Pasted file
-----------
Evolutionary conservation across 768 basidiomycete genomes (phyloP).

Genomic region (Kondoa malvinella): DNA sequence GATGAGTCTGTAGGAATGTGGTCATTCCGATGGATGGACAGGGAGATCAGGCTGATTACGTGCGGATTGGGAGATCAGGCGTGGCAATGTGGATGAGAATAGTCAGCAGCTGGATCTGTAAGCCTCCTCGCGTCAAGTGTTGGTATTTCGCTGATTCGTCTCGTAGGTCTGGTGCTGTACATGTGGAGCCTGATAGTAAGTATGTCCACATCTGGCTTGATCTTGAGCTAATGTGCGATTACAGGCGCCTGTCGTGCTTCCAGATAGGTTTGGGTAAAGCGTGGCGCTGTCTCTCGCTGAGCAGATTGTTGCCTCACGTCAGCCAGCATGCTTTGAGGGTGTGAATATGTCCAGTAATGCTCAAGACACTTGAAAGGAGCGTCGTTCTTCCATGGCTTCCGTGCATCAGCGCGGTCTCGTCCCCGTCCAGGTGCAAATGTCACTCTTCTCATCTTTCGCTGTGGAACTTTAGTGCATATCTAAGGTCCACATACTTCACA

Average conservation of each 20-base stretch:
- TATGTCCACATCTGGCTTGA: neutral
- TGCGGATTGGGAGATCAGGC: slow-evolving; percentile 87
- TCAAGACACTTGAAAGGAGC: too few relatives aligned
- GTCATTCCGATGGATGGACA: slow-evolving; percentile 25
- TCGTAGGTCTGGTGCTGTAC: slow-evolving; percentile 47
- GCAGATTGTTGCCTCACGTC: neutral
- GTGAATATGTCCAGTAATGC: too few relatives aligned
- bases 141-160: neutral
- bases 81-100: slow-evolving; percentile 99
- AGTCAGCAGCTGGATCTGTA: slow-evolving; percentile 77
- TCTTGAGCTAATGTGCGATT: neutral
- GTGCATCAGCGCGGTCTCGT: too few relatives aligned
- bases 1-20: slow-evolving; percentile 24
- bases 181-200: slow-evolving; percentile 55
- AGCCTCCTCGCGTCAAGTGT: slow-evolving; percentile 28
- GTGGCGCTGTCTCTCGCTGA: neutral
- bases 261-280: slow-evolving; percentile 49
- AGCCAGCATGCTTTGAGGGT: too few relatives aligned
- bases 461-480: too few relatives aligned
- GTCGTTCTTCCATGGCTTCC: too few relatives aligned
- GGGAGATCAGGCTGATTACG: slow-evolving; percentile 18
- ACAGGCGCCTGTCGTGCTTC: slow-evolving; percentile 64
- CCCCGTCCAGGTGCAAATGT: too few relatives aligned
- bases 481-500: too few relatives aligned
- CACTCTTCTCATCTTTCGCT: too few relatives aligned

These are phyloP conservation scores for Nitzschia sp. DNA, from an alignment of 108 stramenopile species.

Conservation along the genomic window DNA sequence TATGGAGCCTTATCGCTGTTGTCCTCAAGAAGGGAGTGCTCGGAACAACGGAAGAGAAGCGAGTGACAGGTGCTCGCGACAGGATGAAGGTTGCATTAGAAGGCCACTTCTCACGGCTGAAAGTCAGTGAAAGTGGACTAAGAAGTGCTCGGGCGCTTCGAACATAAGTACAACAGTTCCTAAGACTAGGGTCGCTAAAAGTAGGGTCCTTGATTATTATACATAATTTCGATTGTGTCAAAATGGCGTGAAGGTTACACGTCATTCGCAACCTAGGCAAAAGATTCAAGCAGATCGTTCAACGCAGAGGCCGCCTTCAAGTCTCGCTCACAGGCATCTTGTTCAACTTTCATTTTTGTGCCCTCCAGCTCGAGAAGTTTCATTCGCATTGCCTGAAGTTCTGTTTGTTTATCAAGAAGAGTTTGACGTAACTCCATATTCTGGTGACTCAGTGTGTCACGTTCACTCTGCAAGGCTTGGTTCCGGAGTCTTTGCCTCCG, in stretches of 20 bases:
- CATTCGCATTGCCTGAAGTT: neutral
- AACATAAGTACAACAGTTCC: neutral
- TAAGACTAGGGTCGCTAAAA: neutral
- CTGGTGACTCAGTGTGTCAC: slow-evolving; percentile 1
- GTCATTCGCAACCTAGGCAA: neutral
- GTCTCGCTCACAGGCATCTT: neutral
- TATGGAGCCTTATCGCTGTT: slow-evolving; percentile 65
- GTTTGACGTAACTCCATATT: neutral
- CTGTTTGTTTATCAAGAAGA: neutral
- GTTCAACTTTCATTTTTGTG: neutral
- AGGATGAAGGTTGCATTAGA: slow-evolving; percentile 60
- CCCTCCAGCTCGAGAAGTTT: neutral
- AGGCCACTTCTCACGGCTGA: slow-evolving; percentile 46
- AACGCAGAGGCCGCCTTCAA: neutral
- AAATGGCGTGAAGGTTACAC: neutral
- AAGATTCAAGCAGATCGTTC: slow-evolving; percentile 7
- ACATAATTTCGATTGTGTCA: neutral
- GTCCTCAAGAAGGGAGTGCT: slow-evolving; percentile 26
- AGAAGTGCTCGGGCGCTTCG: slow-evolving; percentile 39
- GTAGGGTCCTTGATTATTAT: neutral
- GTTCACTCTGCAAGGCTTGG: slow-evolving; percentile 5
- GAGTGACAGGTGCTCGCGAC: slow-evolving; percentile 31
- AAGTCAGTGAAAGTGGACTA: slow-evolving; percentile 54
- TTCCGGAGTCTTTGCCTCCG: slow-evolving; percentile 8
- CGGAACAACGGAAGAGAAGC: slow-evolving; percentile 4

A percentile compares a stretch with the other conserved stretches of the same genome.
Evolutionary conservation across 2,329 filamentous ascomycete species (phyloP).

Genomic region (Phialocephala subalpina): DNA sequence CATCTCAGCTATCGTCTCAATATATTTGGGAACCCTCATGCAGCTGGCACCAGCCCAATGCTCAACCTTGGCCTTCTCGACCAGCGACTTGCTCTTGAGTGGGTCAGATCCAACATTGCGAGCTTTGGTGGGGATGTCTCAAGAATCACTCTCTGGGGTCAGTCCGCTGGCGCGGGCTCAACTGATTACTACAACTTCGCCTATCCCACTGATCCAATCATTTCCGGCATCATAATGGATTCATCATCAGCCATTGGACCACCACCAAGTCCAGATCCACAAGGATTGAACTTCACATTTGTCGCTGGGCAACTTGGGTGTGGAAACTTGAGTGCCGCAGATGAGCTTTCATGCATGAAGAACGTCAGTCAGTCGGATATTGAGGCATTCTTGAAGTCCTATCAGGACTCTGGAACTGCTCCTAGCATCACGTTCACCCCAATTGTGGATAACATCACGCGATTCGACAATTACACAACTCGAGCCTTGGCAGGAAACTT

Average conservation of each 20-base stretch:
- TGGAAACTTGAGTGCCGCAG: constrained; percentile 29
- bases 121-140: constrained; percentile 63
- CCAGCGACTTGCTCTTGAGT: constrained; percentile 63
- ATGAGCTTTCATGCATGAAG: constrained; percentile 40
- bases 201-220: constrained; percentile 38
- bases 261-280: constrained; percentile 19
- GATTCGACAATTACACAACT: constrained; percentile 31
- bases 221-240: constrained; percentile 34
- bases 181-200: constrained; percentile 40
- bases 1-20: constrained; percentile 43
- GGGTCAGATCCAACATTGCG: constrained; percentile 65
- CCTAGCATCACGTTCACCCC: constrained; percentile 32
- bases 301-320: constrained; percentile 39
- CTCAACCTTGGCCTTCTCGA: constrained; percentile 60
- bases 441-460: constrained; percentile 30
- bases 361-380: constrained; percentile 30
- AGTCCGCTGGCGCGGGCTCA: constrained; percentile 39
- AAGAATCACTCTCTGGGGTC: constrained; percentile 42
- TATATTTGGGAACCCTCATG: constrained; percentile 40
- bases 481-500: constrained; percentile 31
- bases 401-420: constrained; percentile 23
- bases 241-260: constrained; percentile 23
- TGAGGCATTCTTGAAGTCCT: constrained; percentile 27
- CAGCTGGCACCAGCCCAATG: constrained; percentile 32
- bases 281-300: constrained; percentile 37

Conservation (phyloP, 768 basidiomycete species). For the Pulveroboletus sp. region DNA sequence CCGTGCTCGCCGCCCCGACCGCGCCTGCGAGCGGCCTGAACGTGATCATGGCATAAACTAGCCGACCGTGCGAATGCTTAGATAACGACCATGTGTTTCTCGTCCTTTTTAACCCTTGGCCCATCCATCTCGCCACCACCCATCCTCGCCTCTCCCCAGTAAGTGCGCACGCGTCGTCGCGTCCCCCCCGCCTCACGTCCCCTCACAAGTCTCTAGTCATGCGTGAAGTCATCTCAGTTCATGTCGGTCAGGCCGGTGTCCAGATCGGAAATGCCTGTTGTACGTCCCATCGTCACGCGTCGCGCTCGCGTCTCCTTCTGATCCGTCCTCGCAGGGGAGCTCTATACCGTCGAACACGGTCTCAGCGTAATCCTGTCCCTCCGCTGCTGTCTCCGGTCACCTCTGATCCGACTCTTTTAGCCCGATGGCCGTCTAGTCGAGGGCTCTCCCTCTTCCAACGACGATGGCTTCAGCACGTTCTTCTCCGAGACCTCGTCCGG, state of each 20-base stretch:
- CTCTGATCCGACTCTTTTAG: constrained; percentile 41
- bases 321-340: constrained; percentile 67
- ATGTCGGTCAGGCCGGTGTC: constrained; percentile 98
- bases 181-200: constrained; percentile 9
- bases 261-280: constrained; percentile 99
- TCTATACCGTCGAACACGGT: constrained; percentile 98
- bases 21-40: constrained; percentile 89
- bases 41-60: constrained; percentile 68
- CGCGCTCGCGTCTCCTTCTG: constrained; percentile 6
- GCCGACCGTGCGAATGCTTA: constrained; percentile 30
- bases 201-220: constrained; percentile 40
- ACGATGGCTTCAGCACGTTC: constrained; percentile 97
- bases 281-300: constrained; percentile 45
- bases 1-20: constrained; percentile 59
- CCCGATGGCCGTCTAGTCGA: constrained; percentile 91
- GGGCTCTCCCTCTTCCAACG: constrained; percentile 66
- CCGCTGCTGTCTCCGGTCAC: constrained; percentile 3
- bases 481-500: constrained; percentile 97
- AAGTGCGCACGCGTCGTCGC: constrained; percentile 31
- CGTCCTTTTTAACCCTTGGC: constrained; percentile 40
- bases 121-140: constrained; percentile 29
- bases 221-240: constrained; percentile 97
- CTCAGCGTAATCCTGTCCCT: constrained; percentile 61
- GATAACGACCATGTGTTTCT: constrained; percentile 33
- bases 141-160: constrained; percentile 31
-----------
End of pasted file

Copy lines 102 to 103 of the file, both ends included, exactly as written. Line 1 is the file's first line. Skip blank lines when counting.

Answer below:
- CCGCTGCTGTCTCCGGTCAC: constrained; percentile 3
- bases 481-500: constrained; percentile 97